Black defendants charged with felonies are frequently ordered to pay double the amount of bail as whites accused of the same crime.
The Law Enforcement Accountability Network of Duluth has found that Black defendants in Minnesota charged with felonies are frequently ordered to pay double the amount of bail as white defendants accused of the same crime.
According to The Minneapolis Star-Tribune, LEAN Duluth, an organization formed in the aftermath of the May 2020 police murder of George Floyd in Minneapolis, analyzed data from the State Court Administrator’s Office between 2018 and 2021. It found that during that time, bail was set for Black defendants on average at $66,186 for felony charges, while white defendants were given an average bail amount of $32,074.
The Law Enforcement Accountability Network of Duluth has found that Black defendants in Minnesota charged with felonies are frequently ordered to pay double the amount of bail as white defendants accused of the same crime. (Photo: AdobeStock)
LEAN Duluth researched other phenomena in local justice-seeking, including the disproportionate use-of-force incidents and arrests by Duluth police, and longer sentences for drug crimes for African Americans, who make up only 2% of the city’s population.
The Star-Tribune notes that the State Court Administrator’s Office has disputed the data. Kyle Christopherson, a spokesperson for the office, said, “Data of this nature requires a much more detailed analysis before any sweeping conclusions can be drawn.”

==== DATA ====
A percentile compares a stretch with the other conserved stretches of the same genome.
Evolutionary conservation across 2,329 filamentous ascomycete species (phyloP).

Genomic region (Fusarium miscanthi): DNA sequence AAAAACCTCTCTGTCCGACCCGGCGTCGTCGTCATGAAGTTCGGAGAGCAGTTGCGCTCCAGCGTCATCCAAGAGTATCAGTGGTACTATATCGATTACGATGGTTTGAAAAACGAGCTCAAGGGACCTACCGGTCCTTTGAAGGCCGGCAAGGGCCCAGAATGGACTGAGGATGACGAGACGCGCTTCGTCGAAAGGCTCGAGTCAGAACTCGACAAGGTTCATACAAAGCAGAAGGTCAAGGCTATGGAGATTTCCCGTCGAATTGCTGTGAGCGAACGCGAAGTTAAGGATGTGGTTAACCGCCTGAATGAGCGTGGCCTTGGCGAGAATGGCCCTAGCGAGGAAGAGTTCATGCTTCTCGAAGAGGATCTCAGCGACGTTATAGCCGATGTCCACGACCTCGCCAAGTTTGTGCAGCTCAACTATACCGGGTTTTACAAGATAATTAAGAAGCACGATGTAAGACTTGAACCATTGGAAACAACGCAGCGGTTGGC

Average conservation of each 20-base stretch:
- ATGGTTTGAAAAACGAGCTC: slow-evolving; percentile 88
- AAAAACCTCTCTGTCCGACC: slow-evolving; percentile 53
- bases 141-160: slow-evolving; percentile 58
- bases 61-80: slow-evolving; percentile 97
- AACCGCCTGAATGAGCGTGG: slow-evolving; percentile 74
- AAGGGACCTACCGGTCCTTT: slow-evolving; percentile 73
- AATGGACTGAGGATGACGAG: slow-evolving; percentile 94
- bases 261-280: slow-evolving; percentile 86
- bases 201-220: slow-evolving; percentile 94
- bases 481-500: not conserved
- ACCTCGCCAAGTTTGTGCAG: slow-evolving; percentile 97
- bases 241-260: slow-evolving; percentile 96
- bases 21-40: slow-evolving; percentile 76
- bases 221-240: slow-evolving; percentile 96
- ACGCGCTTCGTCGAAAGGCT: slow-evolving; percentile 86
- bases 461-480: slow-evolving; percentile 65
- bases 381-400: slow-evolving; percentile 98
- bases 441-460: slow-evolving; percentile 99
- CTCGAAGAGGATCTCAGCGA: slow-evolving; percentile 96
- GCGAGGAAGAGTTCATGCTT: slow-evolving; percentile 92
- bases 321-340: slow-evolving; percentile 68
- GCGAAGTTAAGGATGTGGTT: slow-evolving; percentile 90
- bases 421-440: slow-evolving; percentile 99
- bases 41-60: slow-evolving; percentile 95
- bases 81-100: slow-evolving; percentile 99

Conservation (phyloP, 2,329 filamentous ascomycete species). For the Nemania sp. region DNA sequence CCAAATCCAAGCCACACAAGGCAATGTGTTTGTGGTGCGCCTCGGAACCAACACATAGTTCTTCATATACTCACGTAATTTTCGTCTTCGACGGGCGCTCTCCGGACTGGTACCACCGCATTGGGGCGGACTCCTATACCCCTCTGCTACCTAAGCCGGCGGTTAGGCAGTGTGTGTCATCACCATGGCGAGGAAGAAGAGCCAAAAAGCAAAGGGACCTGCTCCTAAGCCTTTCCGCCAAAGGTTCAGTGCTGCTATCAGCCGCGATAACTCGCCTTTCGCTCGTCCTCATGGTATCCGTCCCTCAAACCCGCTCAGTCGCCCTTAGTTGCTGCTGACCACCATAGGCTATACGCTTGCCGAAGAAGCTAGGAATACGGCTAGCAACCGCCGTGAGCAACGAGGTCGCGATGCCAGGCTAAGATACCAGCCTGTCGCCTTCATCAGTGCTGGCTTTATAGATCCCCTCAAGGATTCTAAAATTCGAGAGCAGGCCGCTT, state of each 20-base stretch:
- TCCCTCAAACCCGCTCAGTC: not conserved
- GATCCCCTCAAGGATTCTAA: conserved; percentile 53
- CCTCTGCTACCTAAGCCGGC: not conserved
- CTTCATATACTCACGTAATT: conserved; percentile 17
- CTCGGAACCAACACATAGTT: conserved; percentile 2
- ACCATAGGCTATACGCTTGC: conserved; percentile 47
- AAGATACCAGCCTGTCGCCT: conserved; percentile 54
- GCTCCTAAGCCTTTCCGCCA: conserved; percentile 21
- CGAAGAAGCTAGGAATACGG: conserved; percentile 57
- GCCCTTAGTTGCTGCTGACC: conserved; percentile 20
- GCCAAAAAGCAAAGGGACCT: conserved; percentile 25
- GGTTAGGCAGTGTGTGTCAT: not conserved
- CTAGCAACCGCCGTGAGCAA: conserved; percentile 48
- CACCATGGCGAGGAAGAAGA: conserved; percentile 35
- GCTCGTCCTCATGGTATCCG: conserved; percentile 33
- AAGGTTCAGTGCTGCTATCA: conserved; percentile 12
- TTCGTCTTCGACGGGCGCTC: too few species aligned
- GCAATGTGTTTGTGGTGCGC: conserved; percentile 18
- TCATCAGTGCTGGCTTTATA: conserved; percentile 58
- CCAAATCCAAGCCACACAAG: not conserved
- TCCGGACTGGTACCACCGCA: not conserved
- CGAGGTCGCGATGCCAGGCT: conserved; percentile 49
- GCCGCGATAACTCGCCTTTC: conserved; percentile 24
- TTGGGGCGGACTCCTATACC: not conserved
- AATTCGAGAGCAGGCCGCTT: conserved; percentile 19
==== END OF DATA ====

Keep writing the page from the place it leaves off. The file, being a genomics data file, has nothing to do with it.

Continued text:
However, Jamey Sharp of LEAN Duluth told the newspaper that “racial disparities are extremely present here in Duluth — present in policing, present in jail, and present in the courtroom. We’re trying to show in this pipeline there are disparities at every single stop where Black and brown people have less of a chance at justice than white people.”
The disparities aren’t just Black and white. While Blacks make up 2% of Duluth’s population and 20% of its felony cases, Native Americans make up less than 2% of its population but 16% of felony cases requiring bail.
For many, high bail costs can worsen their situations, causing them to remain incarcerated until trial — making the system itself punitive for those who have not had their day in court.
Christopherson said that the state is evaluating its pretrial screening tool, adding, “Minnesota is committed to equal justice and is making every effort to continue to address any factors that lead to disparate impact on communities of color.”
While law enforcement authorities disputed the data, saying judges set bail amounts based on a variety of factors, T. Anansi Wilson, an associate professor of constitutional and criminal law at Mitchell Hamline School of Law, told The Star-Tribune that conscious and unconscious bias is one of those factors, adding that Black people are often perceived as “criminal, more violent and more likely to offend.”
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